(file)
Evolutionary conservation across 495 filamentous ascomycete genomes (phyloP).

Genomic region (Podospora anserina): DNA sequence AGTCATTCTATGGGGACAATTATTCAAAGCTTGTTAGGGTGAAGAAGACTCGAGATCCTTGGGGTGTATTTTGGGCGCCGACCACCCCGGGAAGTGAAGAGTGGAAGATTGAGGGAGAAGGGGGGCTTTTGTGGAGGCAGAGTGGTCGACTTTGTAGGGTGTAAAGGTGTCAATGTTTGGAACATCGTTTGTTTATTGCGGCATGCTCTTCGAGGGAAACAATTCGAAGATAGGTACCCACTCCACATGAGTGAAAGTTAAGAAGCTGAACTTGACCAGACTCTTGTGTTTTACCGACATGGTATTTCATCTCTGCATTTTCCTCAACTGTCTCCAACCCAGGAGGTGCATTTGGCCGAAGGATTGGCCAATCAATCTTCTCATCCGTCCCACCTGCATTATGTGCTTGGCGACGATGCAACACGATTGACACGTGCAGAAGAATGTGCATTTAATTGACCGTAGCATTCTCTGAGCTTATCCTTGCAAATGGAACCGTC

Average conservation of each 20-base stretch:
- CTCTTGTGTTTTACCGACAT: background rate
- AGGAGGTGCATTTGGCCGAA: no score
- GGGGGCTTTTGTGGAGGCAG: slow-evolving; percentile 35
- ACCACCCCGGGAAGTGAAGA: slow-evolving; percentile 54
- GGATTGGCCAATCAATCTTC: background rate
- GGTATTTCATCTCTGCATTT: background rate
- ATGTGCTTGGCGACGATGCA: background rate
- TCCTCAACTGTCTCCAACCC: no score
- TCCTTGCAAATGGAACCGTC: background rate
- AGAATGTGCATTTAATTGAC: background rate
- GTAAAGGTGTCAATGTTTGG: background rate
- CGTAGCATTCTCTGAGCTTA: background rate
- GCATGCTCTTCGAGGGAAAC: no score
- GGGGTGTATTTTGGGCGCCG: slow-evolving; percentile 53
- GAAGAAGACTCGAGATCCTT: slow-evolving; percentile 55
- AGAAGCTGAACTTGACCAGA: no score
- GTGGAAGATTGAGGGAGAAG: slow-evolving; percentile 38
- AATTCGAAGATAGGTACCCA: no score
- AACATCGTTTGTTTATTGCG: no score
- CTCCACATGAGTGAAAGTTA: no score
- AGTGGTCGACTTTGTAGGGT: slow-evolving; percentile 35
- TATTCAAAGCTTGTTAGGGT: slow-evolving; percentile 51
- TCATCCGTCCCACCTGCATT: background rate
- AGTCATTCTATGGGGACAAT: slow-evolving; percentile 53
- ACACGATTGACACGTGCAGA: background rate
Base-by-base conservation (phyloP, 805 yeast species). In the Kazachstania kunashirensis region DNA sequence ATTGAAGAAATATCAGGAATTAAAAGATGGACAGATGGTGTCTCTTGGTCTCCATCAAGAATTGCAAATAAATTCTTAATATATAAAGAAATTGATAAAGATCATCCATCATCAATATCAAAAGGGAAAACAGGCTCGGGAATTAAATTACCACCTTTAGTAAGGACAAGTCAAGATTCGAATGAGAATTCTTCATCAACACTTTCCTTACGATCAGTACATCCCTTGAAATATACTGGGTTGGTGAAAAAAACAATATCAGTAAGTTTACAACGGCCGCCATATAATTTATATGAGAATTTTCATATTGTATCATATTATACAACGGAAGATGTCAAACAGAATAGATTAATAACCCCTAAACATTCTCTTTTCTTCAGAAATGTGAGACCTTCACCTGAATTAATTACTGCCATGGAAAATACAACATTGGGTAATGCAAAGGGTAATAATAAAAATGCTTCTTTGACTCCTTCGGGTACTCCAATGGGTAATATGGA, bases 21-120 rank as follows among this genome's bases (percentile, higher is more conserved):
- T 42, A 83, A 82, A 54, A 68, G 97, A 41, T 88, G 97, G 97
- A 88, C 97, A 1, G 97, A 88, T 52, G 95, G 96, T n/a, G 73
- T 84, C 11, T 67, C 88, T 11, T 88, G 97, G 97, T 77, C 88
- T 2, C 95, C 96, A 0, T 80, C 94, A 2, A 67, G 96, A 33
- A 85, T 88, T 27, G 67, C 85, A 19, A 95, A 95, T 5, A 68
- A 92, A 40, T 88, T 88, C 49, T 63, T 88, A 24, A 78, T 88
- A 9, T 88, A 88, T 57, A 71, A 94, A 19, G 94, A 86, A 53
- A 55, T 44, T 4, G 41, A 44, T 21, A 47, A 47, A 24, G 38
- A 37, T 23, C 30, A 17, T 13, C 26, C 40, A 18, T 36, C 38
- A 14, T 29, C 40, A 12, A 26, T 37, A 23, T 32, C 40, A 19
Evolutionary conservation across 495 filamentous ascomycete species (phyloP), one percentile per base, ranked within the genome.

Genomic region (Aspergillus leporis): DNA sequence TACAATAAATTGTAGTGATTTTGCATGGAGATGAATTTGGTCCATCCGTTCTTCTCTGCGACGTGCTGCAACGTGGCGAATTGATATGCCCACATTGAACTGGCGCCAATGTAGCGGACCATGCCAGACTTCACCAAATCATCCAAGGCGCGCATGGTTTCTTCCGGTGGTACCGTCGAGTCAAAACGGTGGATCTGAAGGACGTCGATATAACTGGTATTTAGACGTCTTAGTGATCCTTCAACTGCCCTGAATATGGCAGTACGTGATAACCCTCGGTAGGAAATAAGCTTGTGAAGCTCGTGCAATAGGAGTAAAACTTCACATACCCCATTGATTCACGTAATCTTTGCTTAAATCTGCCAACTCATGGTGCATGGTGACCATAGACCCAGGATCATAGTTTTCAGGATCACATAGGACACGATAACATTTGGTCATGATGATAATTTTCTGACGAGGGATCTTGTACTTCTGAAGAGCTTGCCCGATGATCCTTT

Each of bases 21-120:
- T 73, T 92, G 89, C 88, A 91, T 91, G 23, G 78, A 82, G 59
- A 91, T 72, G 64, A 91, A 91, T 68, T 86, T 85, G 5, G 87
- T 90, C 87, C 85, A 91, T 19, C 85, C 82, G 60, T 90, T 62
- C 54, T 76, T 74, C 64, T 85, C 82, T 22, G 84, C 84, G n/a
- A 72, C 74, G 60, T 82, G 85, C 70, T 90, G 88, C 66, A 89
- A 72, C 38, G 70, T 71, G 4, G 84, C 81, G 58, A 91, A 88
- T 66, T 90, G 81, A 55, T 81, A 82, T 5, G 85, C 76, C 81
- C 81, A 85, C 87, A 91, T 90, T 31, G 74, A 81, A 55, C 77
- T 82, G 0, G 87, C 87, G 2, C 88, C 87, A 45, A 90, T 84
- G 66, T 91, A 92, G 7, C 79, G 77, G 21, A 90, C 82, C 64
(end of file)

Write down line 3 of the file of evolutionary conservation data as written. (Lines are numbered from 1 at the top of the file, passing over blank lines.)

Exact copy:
Average conservation of each 20-base stretch: